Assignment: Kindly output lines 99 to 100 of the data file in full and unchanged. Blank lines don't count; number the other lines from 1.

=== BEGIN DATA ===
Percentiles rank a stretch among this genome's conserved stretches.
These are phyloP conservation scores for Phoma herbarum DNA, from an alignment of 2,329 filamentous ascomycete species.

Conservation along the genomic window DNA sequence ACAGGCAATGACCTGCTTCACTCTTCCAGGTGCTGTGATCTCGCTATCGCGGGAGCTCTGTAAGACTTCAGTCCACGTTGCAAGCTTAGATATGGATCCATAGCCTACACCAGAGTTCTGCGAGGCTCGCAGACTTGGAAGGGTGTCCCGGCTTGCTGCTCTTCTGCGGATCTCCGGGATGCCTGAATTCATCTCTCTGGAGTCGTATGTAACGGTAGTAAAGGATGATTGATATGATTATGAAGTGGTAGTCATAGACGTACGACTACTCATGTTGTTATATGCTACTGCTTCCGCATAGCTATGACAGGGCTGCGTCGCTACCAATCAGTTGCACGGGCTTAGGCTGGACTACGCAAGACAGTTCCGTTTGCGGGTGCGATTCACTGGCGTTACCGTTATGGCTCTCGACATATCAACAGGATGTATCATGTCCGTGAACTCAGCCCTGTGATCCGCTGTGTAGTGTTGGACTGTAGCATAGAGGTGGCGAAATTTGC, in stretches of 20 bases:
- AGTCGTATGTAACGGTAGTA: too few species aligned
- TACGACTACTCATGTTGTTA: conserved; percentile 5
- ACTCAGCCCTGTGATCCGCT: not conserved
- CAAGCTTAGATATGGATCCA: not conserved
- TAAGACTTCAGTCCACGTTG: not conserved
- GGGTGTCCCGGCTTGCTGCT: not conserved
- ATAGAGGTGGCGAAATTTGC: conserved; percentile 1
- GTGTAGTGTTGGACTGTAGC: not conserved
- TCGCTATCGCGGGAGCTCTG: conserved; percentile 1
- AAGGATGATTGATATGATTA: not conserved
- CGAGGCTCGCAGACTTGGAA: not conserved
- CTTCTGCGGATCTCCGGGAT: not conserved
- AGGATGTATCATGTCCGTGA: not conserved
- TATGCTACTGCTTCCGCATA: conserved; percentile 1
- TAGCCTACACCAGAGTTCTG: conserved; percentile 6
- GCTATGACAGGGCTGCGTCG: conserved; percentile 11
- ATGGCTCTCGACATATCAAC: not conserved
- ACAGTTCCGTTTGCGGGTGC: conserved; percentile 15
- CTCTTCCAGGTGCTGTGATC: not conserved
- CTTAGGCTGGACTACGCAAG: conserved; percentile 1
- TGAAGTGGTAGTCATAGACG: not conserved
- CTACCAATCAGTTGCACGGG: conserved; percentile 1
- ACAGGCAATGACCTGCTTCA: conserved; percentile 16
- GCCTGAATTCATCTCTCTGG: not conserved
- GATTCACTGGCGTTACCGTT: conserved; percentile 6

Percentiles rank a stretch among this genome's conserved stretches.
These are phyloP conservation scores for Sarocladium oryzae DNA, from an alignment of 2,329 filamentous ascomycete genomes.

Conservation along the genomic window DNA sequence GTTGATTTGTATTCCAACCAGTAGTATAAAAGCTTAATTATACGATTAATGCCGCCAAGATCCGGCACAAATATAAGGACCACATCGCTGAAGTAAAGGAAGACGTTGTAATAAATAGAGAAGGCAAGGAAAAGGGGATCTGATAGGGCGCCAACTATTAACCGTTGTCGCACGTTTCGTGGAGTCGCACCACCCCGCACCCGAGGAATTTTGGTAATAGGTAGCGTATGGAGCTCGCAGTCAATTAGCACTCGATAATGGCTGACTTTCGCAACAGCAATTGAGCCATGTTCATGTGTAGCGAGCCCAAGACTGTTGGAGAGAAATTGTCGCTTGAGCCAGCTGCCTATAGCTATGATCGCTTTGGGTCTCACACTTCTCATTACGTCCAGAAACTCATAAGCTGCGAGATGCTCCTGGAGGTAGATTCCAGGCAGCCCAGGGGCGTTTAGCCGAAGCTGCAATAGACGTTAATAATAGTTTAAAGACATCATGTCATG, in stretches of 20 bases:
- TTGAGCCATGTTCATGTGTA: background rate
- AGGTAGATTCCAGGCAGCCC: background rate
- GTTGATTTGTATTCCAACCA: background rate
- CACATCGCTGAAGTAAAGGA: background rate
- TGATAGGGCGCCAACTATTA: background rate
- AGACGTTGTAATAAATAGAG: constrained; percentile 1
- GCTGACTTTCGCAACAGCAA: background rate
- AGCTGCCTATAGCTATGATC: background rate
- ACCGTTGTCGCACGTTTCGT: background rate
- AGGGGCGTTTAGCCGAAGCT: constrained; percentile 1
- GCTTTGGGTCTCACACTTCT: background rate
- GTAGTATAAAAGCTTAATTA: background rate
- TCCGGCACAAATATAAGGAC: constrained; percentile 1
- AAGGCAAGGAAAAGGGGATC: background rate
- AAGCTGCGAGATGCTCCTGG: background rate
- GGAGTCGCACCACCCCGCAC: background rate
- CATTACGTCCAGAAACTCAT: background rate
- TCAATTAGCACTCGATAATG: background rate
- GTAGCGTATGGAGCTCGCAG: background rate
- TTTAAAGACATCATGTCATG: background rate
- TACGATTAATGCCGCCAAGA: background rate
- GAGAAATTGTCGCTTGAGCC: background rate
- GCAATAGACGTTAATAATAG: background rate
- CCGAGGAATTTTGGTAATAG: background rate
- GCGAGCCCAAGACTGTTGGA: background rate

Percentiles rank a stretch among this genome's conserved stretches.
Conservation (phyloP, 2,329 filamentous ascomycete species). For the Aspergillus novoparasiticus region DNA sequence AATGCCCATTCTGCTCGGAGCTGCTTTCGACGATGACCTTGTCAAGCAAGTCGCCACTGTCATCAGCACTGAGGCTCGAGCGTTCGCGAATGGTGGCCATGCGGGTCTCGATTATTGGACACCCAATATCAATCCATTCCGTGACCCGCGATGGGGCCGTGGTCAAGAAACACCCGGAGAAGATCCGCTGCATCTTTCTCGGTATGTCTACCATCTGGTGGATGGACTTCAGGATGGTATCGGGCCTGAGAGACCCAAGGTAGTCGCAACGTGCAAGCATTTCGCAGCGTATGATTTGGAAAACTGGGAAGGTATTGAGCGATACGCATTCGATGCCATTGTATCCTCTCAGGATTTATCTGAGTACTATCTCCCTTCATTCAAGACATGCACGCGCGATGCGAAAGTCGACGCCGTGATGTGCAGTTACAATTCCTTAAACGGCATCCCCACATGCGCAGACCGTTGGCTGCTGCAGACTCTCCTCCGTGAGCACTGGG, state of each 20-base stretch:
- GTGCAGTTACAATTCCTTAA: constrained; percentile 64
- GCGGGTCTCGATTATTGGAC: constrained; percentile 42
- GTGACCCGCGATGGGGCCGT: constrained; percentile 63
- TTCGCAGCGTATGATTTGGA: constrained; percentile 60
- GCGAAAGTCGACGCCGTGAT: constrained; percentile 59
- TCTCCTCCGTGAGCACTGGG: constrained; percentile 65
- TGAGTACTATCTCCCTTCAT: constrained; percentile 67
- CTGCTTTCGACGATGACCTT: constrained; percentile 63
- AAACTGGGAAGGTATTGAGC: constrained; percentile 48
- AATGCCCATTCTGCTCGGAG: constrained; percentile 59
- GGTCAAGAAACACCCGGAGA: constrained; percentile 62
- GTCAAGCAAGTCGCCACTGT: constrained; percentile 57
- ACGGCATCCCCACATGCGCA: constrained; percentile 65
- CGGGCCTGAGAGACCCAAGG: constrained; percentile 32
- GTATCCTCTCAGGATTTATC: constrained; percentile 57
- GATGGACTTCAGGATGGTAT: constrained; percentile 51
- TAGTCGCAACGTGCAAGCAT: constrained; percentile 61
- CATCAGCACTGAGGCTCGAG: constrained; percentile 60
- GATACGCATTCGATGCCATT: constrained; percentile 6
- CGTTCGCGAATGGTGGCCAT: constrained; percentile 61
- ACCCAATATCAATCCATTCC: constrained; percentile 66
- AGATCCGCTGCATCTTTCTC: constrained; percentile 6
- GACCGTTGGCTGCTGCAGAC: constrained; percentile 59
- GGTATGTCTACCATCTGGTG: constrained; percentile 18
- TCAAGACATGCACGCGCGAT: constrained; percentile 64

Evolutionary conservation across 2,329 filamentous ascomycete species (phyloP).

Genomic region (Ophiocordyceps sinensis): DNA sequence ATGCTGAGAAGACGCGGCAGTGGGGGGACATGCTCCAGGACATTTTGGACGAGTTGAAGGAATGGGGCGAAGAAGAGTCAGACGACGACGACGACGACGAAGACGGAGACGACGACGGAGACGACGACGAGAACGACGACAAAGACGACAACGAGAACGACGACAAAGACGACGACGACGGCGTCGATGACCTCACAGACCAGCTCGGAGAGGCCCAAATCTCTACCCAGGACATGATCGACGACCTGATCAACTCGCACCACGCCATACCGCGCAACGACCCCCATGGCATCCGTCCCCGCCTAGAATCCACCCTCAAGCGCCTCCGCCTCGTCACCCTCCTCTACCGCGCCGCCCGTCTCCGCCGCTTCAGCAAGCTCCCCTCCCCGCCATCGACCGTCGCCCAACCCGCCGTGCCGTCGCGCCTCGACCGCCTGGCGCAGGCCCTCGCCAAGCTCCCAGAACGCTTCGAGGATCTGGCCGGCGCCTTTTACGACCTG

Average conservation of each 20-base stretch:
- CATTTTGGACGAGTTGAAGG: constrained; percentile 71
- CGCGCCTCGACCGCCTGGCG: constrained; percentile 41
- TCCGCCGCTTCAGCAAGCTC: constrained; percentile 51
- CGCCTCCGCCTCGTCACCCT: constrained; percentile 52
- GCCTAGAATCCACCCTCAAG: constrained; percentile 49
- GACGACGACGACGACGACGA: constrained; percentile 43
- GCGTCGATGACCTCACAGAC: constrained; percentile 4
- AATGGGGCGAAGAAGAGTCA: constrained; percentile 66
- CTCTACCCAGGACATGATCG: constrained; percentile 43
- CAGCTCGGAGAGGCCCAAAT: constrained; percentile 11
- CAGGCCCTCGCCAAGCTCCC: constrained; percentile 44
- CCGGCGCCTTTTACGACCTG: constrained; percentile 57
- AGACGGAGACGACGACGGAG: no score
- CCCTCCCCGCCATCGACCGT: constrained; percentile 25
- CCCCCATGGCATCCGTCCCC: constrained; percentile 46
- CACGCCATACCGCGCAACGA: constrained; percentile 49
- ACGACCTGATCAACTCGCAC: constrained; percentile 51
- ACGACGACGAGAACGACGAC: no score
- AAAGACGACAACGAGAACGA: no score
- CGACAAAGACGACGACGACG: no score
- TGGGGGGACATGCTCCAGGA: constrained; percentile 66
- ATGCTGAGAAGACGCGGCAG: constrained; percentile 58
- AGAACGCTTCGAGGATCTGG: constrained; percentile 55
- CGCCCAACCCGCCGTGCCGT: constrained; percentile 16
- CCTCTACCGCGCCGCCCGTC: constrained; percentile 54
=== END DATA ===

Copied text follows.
- AGACGGAGACGACGACGGAG: no score
- CCCTCCCCGCCATCGACCGT: constrained; percentile 25